organizational analysisthe analysis and comparison of ORGANIZATIONS, especially their structure and the processes of decisionmaking within them. It is thus concerned with JOB DESIGN and the way work is organized (see WORK ORGANIZATION) in an organization. The body of knowledge on this subject is known as organization theory Initially, theories in this area were concerned with developing universal principles of MANAGEMENT and organization structure, such as the optimum number of subordinates a manager should oversee (see CLASSICAL MANAGEMENT THEORY, SCIENTIFIC MANAGEMENT). Later analysts became aware of the differences between organizations. CONTINGENCY THEORY explores these differences, the reasons for them and the impact on performance (see also MECHANISTIC AND ORGANISMIC ORGANIZATIONS).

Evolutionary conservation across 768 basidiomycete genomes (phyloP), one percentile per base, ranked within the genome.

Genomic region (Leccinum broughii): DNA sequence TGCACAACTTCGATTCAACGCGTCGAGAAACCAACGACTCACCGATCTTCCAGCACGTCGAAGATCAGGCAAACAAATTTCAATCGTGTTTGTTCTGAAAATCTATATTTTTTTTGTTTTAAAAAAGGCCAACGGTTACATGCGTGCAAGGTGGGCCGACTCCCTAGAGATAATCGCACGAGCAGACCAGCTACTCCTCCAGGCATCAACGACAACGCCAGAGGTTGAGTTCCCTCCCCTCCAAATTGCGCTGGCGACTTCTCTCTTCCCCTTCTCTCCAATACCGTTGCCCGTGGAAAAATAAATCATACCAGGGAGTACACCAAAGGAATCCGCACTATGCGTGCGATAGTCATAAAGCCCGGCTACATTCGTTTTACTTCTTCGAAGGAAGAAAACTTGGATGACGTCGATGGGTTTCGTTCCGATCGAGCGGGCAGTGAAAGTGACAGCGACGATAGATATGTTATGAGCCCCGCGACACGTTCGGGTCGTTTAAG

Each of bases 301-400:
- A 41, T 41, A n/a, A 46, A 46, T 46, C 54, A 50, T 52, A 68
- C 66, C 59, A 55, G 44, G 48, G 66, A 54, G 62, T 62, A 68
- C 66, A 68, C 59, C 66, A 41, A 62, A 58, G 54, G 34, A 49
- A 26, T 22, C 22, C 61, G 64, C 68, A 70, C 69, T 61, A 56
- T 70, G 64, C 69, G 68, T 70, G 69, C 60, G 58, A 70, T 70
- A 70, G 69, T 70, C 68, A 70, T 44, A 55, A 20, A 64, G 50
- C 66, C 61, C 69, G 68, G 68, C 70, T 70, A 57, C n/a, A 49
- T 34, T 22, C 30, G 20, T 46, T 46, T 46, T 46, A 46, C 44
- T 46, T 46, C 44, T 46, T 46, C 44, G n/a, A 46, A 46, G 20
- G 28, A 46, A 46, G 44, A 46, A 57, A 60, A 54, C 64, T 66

In recent years organizational analysis has been much concerned with decisionmaking processes in organizations. Researchers have investigated the types of decision that are taken by top managers and how the decisions are taken (for example by individuals or committee). There is considerable evidence that decisions are often not the outcome of a rational process of investigation and consideration but instead are substantially influenced by political processes within the organization. A further limit on rationality is the difficulty of obtaining sufficient information to make optimal decisions (see SATISFICE). As a result decision-making rarely occurs in the preplanned, rational way suggested in some of the literature on BUSINESS STRATEGY. Instead the parameters of the decision may change during the decision-making process. Much decision-making may be characterized as ‘muddling through’.